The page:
The implementation of cotton cultivation schemes in the Eastern Congo: from extra-economic to scientifically-based coercion (1917-1960)
Sven Van Melkebeke
Paper short abstract:
This paper will examine the continuities and changes between two labor coercive cotton schemes. Cultivators in the Eastern Congo offer a good testing ground to highlight both the top-down (re)implementation of these schemes and the bottom-up feedback (resistance, adaptation) of local peasants.
Paper long abstract:
In order to force Congolese peasants to produce for the export market, the Belgian colonial government implemented a system of compulsory cultivation in 1917. Peasants had to produce a certain cash crop within a given timeframe and against a meager wage. But in the 1930s, such a harsh regime had caused a rural exodus. In response, the administration attempted to improve rural conditions and introduced a new program aimed at revolutionizing African agriculture: the paysannats indigènes. These 'indigenous peasantry schemes' were voluntary according to the colonial discourse. The schemes were scientifically-based and allegedly aimed to increase land productivity, fight erosion, raise revenue and improve peasants' living conditions. Peasants who signed up were allocated a plot of land and had to cultivate crops following the rules (e.g. regarding rotation, intercropping, labor organization) dictated by European agronomists, and often in contrast with local knowledge. However, in reality, the paysannats were designed to reestablish control over the peasantry while keeping the peasant outside the market. This paper will examine the continuities and changes between these two labor coercive regimes. Cotton cultivators in the Eastern Congo offer a good testing ground to highlight both top-down (re)implementation and bottom-up feedback (resistance, adaptation) of local peasants. The region around Bambesa (Bas-Uele) suffered from harsh cotton extraction in the period after 1917 under the compulsory cultivation scheme, followed by a scientifically-framed scheme after WWII that was as restrictive albeit more sophisticated.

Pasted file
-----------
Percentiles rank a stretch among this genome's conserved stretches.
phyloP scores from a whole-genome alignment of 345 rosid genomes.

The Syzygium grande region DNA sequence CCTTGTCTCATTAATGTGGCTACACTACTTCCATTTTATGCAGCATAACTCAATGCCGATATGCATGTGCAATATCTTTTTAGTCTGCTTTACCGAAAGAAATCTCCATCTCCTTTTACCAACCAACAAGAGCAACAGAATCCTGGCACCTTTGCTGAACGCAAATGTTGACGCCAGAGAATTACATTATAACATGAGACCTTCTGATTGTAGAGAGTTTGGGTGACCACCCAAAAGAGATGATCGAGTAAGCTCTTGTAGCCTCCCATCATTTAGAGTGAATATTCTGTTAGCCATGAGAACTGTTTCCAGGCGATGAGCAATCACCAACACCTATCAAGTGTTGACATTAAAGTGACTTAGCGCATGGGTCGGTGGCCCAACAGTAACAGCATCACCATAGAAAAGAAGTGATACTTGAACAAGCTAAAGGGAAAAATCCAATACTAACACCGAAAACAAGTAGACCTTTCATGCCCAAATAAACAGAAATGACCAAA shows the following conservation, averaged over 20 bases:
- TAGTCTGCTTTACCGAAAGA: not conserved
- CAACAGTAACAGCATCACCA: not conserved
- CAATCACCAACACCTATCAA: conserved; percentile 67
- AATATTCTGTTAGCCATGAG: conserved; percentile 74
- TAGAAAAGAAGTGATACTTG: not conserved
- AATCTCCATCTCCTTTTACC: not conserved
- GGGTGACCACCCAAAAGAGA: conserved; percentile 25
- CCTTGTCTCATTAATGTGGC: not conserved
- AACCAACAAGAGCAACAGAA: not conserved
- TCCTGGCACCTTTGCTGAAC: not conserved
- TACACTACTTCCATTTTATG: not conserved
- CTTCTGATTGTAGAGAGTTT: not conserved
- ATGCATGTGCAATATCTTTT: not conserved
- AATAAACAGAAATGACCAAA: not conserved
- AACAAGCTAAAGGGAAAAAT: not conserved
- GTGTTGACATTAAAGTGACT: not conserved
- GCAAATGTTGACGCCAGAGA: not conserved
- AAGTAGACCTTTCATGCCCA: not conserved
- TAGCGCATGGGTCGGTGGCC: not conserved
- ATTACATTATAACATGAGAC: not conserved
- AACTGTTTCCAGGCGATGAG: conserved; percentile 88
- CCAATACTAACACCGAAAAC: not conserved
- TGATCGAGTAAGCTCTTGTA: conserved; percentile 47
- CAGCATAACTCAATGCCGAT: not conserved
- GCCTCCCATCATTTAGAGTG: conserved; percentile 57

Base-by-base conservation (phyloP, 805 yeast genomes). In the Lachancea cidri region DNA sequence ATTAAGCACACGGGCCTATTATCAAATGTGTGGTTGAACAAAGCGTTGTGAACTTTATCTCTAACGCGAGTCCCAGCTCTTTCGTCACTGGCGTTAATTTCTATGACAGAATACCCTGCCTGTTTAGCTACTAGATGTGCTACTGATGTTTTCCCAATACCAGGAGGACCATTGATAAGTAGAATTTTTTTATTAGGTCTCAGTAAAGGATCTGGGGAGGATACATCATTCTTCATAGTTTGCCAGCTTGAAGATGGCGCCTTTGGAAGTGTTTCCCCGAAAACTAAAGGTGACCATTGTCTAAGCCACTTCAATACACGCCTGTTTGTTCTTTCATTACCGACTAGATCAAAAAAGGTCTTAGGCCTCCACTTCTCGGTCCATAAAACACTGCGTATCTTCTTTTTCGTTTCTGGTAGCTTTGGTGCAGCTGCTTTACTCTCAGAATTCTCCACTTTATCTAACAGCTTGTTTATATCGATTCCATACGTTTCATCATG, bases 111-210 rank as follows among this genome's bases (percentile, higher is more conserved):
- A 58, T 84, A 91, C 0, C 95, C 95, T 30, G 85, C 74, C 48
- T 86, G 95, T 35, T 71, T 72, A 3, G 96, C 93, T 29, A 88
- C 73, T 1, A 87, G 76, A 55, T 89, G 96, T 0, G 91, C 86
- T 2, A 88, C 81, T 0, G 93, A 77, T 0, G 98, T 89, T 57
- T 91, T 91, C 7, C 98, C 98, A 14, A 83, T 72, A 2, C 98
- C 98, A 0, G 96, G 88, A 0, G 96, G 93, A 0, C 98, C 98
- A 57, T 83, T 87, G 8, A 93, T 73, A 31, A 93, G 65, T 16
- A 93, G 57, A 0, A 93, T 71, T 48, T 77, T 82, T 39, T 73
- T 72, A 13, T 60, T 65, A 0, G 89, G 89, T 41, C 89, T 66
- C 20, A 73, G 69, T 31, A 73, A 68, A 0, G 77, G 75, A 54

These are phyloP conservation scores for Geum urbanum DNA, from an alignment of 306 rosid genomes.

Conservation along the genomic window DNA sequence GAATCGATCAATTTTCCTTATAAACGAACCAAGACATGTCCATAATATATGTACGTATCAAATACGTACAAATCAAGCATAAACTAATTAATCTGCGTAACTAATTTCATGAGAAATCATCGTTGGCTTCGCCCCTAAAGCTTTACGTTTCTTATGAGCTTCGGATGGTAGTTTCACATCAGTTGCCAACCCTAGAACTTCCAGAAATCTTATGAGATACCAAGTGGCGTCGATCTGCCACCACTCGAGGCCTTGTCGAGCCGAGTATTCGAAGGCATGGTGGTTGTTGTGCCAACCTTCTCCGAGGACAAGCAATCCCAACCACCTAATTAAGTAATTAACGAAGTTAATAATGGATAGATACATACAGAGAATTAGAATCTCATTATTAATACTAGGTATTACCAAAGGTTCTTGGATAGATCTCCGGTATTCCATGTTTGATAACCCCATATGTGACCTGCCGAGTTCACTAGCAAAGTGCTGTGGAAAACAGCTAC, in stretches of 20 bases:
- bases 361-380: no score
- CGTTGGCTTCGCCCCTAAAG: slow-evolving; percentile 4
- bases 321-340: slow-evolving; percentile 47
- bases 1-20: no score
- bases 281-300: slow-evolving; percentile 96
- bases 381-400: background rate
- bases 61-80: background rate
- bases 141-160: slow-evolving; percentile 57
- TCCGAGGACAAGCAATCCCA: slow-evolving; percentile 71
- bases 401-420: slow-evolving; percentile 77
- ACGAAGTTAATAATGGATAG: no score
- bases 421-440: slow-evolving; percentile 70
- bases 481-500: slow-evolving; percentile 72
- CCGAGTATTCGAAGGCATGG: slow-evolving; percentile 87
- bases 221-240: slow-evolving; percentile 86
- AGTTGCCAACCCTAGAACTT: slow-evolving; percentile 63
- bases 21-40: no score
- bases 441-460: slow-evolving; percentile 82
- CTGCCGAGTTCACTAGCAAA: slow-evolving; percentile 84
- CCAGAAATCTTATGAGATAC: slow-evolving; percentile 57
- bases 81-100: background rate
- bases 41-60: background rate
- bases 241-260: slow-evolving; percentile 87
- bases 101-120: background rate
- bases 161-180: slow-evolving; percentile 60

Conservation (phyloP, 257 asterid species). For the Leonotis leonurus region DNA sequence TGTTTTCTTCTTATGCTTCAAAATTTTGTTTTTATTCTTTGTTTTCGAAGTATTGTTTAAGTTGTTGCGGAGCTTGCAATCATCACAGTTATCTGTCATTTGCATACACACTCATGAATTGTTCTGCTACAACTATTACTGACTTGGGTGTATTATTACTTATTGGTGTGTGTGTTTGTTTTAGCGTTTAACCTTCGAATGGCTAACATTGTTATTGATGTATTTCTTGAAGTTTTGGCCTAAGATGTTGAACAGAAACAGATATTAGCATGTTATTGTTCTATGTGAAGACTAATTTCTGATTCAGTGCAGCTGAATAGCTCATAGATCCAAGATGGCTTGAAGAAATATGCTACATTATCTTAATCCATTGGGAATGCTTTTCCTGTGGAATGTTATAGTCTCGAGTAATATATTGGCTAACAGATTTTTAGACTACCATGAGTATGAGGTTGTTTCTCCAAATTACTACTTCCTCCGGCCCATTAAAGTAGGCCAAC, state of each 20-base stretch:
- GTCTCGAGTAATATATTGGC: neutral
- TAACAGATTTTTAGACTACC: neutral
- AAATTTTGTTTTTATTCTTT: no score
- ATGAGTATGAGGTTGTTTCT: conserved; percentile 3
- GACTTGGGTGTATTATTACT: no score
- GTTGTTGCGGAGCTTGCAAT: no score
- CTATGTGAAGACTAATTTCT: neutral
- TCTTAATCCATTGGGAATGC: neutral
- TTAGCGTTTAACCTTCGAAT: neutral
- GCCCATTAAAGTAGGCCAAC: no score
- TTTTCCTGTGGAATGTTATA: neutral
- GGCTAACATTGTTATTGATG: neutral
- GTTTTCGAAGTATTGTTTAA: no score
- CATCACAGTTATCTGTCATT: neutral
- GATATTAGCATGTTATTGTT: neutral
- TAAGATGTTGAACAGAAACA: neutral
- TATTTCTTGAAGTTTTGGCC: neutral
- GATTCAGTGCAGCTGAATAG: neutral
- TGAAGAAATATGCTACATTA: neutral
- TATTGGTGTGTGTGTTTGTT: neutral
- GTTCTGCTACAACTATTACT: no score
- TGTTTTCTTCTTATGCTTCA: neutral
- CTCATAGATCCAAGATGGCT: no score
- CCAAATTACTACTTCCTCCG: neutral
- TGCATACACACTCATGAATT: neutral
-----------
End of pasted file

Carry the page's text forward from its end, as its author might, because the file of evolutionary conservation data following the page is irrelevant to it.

Commodity frontiers and knowledge regimes in Africa, 1800 to present